(1962 TV Short)



Average fans of A Christmas Story likely don’t know that director Bob Clark had once made creepy horror pictures with Alan Ormsby, but this independent shock effort of the early ’70s still casts a spell of dread. Although Vietnam is never mentioned, the war’s shadow strikes deep into the heart of a small-town family. John Marley and Lynn Carlin lead a fine cast.


Blu-ray + DVD

Blue Underground

1974 / Color / 1:85 widescreen / 88 min. / Dead of Night, The

Night Andy Came Home, Night Walk, The Veteran, Whispers / Street Date November 28, 2017 /

Starring: John Marley, Lynn Carlin, Richard Backus, Henderson Forsythe,

Anya Ormsby, Jane Daly, Michael Mazes.

Cinematography: Jack McGowan

Film Editor: Ronald Sinclair

Original Music: Carl Zittrer

Written by Alan Ormsby

Produced by Bob Clark, Peter James, John Trent

Directed by Bob Clark

This gem comes back every ten years in an improved transfer. Bob Clark and Alan Ormsby’s Canadian-financed
See full article at Trailers from Hell »

Dennis O’Neil: Teen Angst

I must have encountered Archie Comics while I was still young and innocent before the brassy hell we knew as high school — and military high school at that – before I began my ten-year abstinence from reading comic books. I can’t remember a time when Archie and his pals and gals weren’t on my radar somewhere (though the blip was probably dim and small. One of those deals where I knew something but didn’t know I knew it.)

The Archie posse was one of a bunch of similar groups that were sprinkled throughout the media in the years immediately before and after the Second World War. But the genre was born decades earlier, in the 1920s when the younger set began to be identified as a consumer group with few bucks in their pockets. The fictional teens got a boost from a series of movies starring Mickey Rooney as the lovable Andy Hardy,
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'Riverdale': Everything You Need to Know About Dark 'Archie' TV Show

What leaps to mind whenever someone mentions Archie comics? Teenagers crammed into a jalopy, driving to the soda shop? A romantic rivalry between girl-next-door Betty and spoiled rich kid Veronica? Bubblegum pop hits like "Sugar, Sugar?" Jughead's stupid hat?

Or has no one mentioned the name "Archie Andrews" to you in years?

The creative team behind the CW's high school soap Riverdale hopes you remember just enough about the old comic books to be excited about seeing them radically reimagined. Backed by producer Greg Berlanti (who helps manage the network's DC Comics properties Supergirl,
See full article at Rolling Stone »

From Tom Brady to Yung Joc: 11 Bad Hairstyles That the Internet Went Nuts Over (Photos)

Hairstyles Hair: People have strong feelings about it. As some celebrities have discovered. Click on to learn more. Quarterback Tom Brady suddenly appeared with a new ‘do that some compared to Zack Morris from “Saved By the Bell.” Or maybe Mickey Rooney as “Andy Hardy.” Never let it be said Charlize Theron won’t give all for a part. For “Mad Max: Fury Road,” she shaved her head. In the movie version of “Les Miserables,” Anne Hathaway‘s Fantine sold her hair for money. Kelly Osbourne changes her hair like others change their socks. And every time she does, comments follow,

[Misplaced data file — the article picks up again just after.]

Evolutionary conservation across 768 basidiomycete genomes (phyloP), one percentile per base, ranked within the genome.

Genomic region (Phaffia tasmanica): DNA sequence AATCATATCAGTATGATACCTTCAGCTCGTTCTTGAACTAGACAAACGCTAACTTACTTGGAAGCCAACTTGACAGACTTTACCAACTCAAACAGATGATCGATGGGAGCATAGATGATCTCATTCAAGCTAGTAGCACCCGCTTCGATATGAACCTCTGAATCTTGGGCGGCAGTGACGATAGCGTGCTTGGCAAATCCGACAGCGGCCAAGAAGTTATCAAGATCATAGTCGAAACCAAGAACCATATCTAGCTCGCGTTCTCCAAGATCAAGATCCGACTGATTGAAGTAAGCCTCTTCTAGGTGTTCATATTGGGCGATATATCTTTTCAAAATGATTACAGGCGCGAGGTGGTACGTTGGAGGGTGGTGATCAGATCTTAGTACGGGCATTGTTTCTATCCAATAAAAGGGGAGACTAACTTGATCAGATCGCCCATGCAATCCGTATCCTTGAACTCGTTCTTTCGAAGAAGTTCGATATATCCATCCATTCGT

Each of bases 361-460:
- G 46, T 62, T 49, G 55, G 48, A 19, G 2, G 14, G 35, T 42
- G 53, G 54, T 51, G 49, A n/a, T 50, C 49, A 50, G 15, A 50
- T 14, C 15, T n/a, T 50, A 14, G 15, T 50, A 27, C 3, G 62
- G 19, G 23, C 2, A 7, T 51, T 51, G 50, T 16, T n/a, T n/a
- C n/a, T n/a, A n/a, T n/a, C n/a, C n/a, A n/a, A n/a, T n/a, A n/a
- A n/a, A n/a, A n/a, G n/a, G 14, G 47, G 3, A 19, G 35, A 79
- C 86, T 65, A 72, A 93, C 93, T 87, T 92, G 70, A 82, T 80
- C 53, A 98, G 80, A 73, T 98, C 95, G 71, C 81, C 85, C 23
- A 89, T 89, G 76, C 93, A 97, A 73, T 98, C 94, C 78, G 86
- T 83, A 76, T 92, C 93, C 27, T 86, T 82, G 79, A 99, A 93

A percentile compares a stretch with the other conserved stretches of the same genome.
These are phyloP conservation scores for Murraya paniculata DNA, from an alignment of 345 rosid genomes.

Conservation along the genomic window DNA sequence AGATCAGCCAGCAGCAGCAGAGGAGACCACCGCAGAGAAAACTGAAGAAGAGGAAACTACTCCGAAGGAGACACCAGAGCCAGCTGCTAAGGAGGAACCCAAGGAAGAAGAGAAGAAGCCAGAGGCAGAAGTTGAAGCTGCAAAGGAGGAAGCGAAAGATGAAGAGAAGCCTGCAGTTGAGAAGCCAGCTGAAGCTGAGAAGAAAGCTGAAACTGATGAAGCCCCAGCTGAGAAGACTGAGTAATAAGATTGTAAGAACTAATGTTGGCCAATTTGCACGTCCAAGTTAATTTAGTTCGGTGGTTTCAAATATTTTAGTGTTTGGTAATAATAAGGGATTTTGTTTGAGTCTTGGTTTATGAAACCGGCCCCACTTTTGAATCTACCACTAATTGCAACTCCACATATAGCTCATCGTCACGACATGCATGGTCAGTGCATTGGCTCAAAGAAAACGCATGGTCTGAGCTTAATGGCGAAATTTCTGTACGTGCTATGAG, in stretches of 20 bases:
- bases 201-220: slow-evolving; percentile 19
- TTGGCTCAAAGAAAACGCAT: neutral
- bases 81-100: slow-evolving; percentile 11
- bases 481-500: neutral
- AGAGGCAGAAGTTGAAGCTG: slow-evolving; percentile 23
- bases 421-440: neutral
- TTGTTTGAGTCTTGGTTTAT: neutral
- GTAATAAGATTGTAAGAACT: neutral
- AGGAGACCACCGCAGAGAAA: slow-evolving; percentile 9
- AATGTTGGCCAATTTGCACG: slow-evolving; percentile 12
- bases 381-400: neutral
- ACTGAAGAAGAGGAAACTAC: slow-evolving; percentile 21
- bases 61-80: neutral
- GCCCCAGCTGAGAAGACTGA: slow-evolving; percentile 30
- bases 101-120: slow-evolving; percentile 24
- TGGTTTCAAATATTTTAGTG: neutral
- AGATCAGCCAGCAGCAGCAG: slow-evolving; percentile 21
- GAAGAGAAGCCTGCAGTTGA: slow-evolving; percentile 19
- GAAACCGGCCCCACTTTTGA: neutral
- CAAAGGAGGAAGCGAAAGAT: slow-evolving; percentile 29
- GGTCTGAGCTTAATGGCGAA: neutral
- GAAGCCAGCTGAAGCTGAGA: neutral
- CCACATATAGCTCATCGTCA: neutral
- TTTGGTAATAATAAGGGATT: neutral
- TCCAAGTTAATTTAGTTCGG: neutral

See full article at The Wrap »

Recommended New Books on Filmmaking: Stanley Kubrick, Éric Rohmer, ‘Star Trek,’ Wes Anderson, and More

A nearly 600-page biography of a French filmmaker would not make every summer reading list, but any discerning cinephile will consider Éric Rohmer: A Biography. It’s one of several stunning recent releases, along with a weighty oral history of Star Trek, an intimate remembrance of Stanley Kubrick, and a fascinating breakdown of the great Suspiria. Now that’s an eclectic roster of beach reads.

The Fifty-Year Mission: The Complete, Uncensored, Unauthorized Oral History of Star Trek: Volume One: The First 25 Years by Edward Gross and Mark A. Altman (Thomas Dunne Books)

Even minor Star Trek fans will be spellbound by The Fifty-Year Mission, a stunning oral history from Edward Gross and Mark A. Altman. The first in a two-volume set — Volume Two, covering the last 25 years, will be released in late-August — is impressively comprehensive, and full of unforgettable stories. These include the original series rivalry between William Shatner and Leonard Nimoy,
See full article at The Film Stage »

Judy by the Numbers: "Embraceable You"

Anne Marie is tracking Judy Garland's career through musical numbers...

Throughout the 1930s, Mickey and Judy had been one of America's favorite musical duos. With Mickey in the lead and Judy providing musical support, the two young teenagers - with the help of the Freed Unit - dominated the box office, regularly grossing $1 million even during the Depression. However, by the beginning of the 1940s, both 21-year-old Judy and 23-year-old Mickey had grown past the simple comedies in which they'd made their names. While both continued to pull in the same amount at the box office, Mickey was moving into more serious roles - though he still had a few more Andy Hardy movies in his contract - and Judy was dropping her hems and trading in her hair ribbons for hats. So, at the end of 1943, Mickey and Judy starred in their last musical together.